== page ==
Li Changkui, a southern Chinese farmer charged with raping and murdering a teenage girl before killing the girl’s 3-year-old brother, was tried for the third time in a Chinese court late last month. Both the evidence and charges against him were virtually the same as those of his previous trial, but this time he was sentenced to death.
Months earlier, the Yunnan Provincial High Court had given Mr. Li a lighter sentence tantamount to life imprisonment – overturning a lower court’s death sentence. But the high court’s leniency sparked a massive public outcry demanding that Li be sentenced to death. “If Li Changkui doesn’t die, there is no law in China!” a commenter in an online forum wrote.
It was this onslaught of public pressure that ultimately led to an unusual decision to retry Li.
Li’s case, the latest in a series of controversial death penalty decisions, shows that the increasingly open debate on death penalty reform in China can be a double-edged sword: Though the contingent of lawyers, scholars, journalists, and judicial officials who advocate for reform has grown, so has the ability of the general public to pressure courts to change sentences perceived as too lenient – a development some say verges on mob justice.
“When it comes to popular will, I’m conflicted,” says Liu Renwen, a legal scholar at the Chinese Academy of Social Sciences. “On one hand, when the public holds the courts accountable, it prevents problems like corruption, and that’s a positive function. But on the other hand, [in this case] it seems like popular will has too much power.”
World’s leader in executions
China infamously executes the largest number of people in the world per year. Amnesty International pegs the figure in the thousands, but the true number is a state secret. Though there are relatively few intellectuals in China who favor completely abolishing the death penalty, judicial reform advocates say there is growing support for reducing the number of death penalty sentences courts hand out.
That movement reached a milestone in February, when an amendment to China’s criminal code struck down 13 charges from the list of crimes punishable by death, including smuggling historical relics and evading taxes. The amendment was heralded as evidence of the government’s commitment to reducing the number of criminals put to death.
“The Supreme People’s Court in the past three to five years has been working hard to reduce the number of death sentences,” says He Weifang, a legal scholar at Peking University and longtime activist for judicial reform. “But when it meets with cases that spur major public indignation … the Supreme People’s Court basically can’t endure the pressure that comes from public opinion and the Party. They can only apply the death penalty.”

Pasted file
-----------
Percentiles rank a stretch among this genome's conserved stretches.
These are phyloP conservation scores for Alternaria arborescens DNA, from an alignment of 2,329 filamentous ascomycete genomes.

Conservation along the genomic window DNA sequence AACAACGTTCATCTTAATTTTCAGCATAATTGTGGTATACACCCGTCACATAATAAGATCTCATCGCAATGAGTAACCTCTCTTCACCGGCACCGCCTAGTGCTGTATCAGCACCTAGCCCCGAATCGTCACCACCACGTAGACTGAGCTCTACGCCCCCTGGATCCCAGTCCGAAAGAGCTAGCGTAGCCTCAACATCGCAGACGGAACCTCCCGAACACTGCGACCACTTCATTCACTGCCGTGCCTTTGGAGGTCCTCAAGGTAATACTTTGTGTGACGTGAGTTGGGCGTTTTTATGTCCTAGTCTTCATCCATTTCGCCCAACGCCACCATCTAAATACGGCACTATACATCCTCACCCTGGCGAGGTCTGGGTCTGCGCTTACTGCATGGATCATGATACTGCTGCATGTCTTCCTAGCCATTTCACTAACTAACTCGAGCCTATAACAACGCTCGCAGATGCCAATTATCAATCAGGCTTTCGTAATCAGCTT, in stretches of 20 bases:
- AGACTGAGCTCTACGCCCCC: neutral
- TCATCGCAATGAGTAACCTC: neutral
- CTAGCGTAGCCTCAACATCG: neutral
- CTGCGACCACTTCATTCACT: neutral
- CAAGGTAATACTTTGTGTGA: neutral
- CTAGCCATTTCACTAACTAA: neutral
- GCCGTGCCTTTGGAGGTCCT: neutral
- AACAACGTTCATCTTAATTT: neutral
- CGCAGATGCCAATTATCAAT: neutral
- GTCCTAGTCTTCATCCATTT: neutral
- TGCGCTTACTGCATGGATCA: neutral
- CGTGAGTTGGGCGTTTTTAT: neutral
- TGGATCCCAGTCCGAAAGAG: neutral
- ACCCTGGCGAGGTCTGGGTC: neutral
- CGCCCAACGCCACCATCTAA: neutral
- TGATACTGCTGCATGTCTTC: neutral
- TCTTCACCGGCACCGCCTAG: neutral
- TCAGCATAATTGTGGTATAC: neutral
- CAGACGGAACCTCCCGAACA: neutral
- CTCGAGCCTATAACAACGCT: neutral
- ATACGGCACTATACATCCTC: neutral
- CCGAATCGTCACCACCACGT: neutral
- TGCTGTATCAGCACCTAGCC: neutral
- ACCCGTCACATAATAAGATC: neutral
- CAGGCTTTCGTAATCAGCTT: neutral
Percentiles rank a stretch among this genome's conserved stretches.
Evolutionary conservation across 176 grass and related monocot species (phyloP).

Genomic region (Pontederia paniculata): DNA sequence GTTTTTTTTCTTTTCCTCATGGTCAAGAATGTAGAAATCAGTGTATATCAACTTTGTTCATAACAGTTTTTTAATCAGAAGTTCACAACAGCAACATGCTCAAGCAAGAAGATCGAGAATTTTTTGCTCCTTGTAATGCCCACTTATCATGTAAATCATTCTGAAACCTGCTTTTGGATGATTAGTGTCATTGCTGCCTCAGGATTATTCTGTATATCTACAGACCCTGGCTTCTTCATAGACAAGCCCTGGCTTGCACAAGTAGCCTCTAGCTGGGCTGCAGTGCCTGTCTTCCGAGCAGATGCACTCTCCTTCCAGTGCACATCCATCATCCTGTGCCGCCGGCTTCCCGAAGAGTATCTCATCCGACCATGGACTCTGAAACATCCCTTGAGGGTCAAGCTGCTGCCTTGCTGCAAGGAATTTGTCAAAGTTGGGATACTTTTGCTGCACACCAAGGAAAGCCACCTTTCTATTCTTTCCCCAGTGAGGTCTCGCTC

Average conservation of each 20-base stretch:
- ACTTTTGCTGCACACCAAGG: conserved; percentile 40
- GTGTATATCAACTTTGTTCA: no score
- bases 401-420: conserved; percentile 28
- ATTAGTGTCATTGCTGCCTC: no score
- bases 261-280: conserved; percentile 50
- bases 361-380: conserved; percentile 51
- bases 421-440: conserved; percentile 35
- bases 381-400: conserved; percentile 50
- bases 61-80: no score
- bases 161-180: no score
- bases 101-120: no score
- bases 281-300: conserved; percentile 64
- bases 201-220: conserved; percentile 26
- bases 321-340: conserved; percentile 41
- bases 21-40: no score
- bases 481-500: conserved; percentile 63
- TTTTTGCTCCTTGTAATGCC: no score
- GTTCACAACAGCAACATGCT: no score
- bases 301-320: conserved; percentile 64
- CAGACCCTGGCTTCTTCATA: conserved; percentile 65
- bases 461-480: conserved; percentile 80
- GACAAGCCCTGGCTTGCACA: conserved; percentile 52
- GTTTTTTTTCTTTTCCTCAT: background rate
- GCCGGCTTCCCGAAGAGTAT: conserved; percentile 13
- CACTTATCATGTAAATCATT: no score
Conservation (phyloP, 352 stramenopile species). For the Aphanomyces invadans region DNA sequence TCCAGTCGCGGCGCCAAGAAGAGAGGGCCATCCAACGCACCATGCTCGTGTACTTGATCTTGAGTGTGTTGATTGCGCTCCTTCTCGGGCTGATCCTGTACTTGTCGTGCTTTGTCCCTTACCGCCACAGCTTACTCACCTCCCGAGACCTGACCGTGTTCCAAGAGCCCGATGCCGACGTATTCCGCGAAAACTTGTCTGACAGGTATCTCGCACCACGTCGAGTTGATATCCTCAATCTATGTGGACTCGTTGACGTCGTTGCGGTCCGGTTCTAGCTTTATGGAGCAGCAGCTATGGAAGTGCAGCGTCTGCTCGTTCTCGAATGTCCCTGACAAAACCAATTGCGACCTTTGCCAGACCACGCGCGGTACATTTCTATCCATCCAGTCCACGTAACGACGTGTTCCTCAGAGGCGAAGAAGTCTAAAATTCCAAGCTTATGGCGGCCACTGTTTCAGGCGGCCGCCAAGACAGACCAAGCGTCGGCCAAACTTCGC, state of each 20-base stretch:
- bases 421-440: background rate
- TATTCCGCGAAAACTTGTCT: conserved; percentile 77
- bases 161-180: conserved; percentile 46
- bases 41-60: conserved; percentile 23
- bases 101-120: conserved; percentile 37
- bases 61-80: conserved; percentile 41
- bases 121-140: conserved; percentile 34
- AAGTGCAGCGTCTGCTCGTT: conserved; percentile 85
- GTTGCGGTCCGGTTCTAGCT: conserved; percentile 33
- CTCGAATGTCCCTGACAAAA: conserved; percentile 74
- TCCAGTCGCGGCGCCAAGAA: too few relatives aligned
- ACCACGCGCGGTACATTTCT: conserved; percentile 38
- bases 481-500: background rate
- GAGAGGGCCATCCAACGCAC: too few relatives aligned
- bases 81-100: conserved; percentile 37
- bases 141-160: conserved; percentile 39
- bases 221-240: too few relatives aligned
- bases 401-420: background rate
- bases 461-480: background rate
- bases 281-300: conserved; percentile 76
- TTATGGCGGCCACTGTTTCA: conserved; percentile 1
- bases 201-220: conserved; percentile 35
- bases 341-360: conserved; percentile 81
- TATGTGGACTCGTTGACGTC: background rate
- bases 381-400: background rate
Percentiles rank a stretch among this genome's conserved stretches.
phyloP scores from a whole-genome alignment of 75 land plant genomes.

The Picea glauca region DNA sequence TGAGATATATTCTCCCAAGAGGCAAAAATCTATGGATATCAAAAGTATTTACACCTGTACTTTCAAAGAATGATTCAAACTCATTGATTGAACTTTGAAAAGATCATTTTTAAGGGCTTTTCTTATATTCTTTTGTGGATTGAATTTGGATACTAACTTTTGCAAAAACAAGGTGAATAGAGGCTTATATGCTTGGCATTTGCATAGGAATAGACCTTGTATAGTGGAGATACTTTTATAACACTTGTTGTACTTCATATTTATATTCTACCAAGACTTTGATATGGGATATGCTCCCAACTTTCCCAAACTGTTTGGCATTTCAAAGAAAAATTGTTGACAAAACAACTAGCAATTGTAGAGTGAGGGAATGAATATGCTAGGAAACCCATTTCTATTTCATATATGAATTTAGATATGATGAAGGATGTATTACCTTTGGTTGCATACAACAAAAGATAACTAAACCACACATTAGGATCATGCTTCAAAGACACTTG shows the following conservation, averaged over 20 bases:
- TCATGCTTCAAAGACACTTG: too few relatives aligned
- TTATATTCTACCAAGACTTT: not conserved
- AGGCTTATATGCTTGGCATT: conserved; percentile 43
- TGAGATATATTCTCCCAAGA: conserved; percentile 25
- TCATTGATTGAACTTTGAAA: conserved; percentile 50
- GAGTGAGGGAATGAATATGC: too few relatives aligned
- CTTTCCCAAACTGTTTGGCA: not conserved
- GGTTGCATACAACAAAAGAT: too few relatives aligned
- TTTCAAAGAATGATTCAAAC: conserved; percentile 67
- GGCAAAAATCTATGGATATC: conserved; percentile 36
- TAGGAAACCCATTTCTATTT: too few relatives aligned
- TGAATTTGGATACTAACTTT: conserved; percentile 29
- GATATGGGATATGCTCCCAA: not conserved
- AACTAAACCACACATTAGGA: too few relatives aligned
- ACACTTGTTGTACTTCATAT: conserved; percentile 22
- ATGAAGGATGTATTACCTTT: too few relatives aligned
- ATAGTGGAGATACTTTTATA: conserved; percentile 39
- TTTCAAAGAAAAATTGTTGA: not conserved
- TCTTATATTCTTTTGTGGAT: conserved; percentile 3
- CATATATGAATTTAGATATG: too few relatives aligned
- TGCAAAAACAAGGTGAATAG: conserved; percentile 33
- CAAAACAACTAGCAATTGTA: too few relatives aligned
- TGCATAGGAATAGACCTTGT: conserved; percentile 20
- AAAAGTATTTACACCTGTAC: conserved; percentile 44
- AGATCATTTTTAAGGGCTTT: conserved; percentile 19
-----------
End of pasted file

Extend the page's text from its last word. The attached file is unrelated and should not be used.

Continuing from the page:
The exact relationship between public pressure and Li’s retrial is unclear. Legal scholars say it is unlikely that public pressure alone forced the court to change the sentence, but most point to it as a dominant factor.
Courts under pressure
Courts are constantly under pressure not to appear “soft on crime,” says Jon Kamm, executive director of the San Francisco-based Duihua Foundation, which conducts research on the death penalty in China. “If you’re constantly handing down unpopular decisions, it will affect your chances for promotion,” he explains.
In China, microblogs and online forums have become a kind of megaphone for critics. After the high court’s first ruling, the victim’s family posted messages online decrying the decision and calling for Li to be executed.
The messages struck a chord with netizens across China, turning a local murder case into a national story.
Despite the wave of criticism after the Yunnan Provincial High Court issued its first sentence, it initially appeared that the court was willing to stand behind its controversial decision. Tian Chengyou, the court’s deputy chief justice, defended the court’s decision to reduce Li’s sentence at a press briefing July 6. Tian pointed out mitigating factors in Li’s case, including that Li agreed to compensate the victims’ family and that he turned himself in.
“Society should be more rational,” Mr. Tian told journalists. “We can’t sentence someone to death because of public anger.”
But just days later, the court announced its decision to hold the retrial. On Aug. 22, a crowd of villagers formed around the municipal courthouse where the retrial was taking place. The crowd stayed past dusk, shouting and brandishing signs, Chinese news media reported.
The cries for blood in response to the Li case mirrors another high-profile death penalty case this spring, in which a university student murdered a young woman to cover up a hit-and-run accident. Like the Li case, that case also elicited an outpouring of public rage, particularly drawing on perceptions of the defendant’s privileged family background.
Legal experts say it’s still too early to determine whether these cases will have any long-term impact on how public opinion shapes court rulings in China.
“The real problem isn’t public opinion; it’s that the courts just aren’t independent enough,” says Xu Zhiyong, a well-known legal scholar and human rights activist. “That’s what’s not as it should be.”